Sorry for my delayed reply.
1) As you say, the average remission rate is around 25% (average of 26 and 24). And, John was kind enough to say that "generally" the remission rate would be around 35% with Biologics. Let's say a 30% remission rate. Does this really mean that, on the average, out of 100 patients who take biologics for UC treatment, only 30 achieve clinical remission and that 70 of them do NOT achieve clinical remission (this is the definition of remission rate, is it not?)
Statistically speaking -- yes, that is correct.
2) You had mentioned that there are some options with higher remission rates (than biologics) that are not recognized by doctors. Would you be kind enough to mention them? I am keeping all options on the table and I would like to consider all of them before jumping into the biologics treatment methods. Is it against the policy / rules to mention about these alternative methods in this forum? If it is not, kindly mention them.
No it's not against the rules.
There are two prevailing theories about
IBD right now. 1) Auto-immune / immune deficiency 2) Infection or auto-infection (your own gut flora)
I am currently exploring #2. The main suspect for infection is mycobacterium avium paratuberculosis (MAP).
These two websites will explain all:
The doctor (Dr. Borody) who has come up with the antibiotic protocol for MAP infection was also the doctor who invented the protocol for treating stomach ulcers due to h. pylori. H. pylori was considered an alternative fringe theory for stomach ulcers until the researching doctor drank the bacteria, developed ulcers within days, and then successfully treated it with antibiotics that Dr. Borody figured out. The discovering doctor won the Nobel Prize.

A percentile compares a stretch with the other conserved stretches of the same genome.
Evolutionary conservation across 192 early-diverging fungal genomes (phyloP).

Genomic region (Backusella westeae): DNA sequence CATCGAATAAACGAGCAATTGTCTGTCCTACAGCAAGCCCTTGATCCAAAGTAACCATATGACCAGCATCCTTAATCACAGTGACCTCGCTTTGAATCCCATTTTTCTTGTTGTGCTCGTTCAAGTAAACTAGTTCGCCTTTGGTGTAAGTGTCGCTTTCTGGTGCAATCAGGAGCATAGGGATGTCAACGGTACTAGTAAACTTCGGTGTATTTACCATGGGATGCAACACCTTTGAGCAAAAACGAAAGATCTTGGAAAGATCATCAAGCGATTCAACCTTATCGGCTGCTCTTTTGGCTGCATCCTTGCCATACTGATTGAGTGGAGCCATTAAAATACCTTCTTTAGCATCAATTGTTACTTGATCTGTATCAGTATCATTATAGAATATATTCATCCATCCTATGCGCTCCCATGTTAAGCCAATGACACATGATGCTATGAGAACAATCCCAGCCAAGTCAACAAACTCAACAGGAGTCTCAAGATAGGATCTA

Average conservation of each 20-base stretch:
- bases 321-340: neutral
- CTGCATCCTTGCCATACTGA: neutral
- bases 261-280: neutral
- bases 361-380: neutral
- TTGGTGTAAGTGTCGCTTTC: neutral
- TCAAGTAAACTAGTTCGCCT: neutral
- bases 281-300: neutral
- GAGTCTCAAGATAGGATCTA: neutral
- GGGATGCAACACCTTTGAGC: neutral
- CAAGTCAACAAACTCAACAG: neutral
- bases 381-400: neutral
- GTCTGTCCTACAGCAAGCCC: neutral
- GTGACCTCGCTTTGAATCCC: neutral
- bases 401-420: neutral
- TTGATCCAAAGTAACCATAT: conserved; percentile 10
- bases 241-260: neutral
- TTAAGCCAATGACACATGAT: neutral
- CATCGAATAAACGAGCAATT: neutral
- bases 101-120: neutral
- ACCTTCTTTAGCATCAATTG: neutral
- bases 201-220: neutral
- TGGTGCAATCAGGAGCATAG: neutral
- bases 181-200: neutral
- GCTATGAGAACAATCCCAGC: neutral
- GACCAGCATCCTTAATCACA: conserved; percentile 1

Now Borody has moved on to treating people who have IBD with antibiotics. There are a bunch of doctors worldwide who are going this route. Their remission rate is higher than 50% and the clinical studies continue to demonstrate this. Unfortunately these doctors are still a minority. I personally believe that the low success rate of biologics is because we're suppressing the body in the presence of an occult infection. MAP is hard to culture from humans, only two labs in the world can do it at present -- unlike in cattle (where it comes from) where it's extreme easy and they've been doing it for over 100 years. Because standard tests don't find it, the GI community is assuming IBD is always auto-immune.
I recently tested positive for MAP at the Otakaro Lab in New Zealand. They're the most accurate lab in the world right now for MAP testing. If you want to go this route, get tested first. It takes 30 days. I'll be starting the triple protocol shortly.
If you want more studies linking MAP to IBD I can post them here, but I'm going to be starting another thread shortly so I don't have to keep repeating myself.